```Dimension         Kissing Number
1                           2
2                           6
3                          12
4                          24
5             at least     40  at most     44
6             at least     72  at most     78
7             at least    126  at most    134
8                         240
9             at least    306  at most    364
10             at least    500  at most    554
11             at least    582  at most    870
12             at least    840  at most   1357
13             at least   1130  at most   2069
14             at least   1582  at most   3183
15             at least   2564  at most   4866
16             at least   4320  at most   7355
17             at least   5346  at most  11072
18             at least   7398  at most  16572
19             at least  10688  at most  24812
20             at least  17400  at most  36764
21             at least  27720  at most  54584
22             at least  49896  at most  82340
23             at least  93150  at most 124416
24                      196560
```
4D

For those with an interest in 4D geometry, here are the coordinates for a solution with 24 kissing hyperspheres.

```          x            y            z            w
0.75380927  -0.28878253  -0.17107694  -0.56489726
-0.75380927   0.28878253   0.17107694   0.56489726
0.00158908   0.23980955  -0.40088438  -0.88418356
0.88625386   0.32965258  -0.25236023   0.20542051
0.33787744  -0.01190412  -0.92962202  -0.14662890
0.41593183  -0.27687841   0.75854507  -0.41826836
0.13403367   0.85824466  -0.48216766  -0.11386579
0.33628835  -0.25171367  -0.52873764   0.73755466
0.54837642   0.34155670   0.67726179   0.35204941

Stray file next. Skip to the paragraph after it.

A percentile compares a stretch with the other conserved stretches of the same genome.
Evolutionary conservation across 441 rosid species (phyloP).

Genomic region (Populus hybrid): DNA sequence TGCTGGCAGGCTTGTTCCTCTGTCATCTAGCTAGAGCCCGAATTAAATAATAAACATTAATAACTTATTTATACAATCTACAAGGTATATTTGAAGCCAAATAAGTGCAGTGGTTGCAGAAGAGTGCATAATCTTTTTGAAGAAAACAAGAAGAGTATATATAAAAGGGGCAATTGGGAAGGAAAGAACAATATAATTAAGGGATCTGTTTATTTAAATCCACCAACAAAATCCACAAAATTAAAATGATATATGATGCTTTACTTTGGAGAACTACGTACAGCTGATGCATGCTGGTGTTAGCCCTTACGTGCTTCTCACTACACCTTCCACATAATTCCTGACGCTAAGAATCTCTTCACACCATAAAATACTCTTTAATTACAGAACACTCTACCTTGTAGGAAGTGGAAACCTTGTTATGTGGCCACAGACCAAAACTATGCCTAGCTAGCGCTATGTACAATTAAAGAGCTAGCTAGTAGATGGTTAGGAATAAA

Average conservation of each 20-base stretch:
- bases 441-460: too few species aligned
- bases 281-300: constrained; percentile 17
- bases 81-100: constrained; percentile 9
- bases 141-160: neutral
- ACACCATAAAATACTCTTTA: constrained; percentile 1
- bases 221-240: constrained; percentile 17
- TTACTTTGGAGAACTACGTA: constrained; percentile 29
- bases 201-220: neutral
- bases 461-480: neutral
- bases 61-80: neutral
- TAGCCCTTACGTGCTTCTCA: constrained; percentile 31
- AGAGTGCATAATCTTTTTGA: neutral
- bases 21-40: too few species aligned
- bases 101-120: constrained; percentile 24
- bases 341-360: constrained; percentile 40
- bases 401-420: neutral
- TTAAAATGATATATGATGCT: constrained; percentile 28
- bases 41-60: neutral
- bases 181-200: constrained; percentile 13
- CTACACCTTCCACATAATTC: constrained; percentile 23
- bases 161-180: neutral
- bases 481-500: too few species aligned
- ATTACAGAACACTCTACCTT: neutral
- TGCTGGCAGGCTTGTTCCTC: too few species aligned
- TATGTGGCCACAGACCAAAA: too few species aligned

-0.33628835   0.25171367   0.52873764  -0.73755466
0.20384377  -0.87014878  -0.44745436  -0.03276311
0.13244459   0.61843511  -0.08128328   0.77031777
-0.41593183   0.27687841  -0.75854507   0.41826836
0.75222019  -0.52859208   0.22980744   0.31928630
-0.13244459  -0.61843511   0.08128328  -0.77031777
-0.88625386  -0.32965258   0.25236023  -0.20542051
-0.54837642  -0.34155670  -0.67726179  -0.35204941
-0.20384377   0.87014878   0.44745436   0.03276311
-0.54996550  -0.58136625  -0.27637741   0.53213415
-0.13403367  -0.85824466   0.48216766   0.11386579
0.54996550   0.58136625   0.27637741  -0.53213415
-0.00158908  -0.23980955   0.40088438   0.88418356
-0.75222019   0.52859208  -0.22980744  -0.31928630
-0.33787744   0.01190412   0.92962202   0.14662890
```

# Apple Surface

Graphics by Paul Bourke
May 2000
x = cos(u) (4 + 3.8 cos(v))
y = sin(u) (4 + 3.8 cos(v))
z = (cos(v) + sin(v) - 1) (1 + sin(v)) log(1 - pi v / 10) + 7.5 sin(v)
0 <= u <= 2 pi, -pi <= v <= pi

# Baseball seam curve

By Paul Bourke
January 2001
x = sin(pi/2 - (pi/2 - a) cos(t)) cos(t/2 + a sin(2 t))
y = sin(pi/2 - (pi/2 - a) cos(t)) sin(t/2 + a sin(2 t))
z = cos(pi/2 - (pi/2 - a) cos(t))
0 < t < 4 pi, a = 0.4 (for example)

Represented in Second Life

Equirectangular projection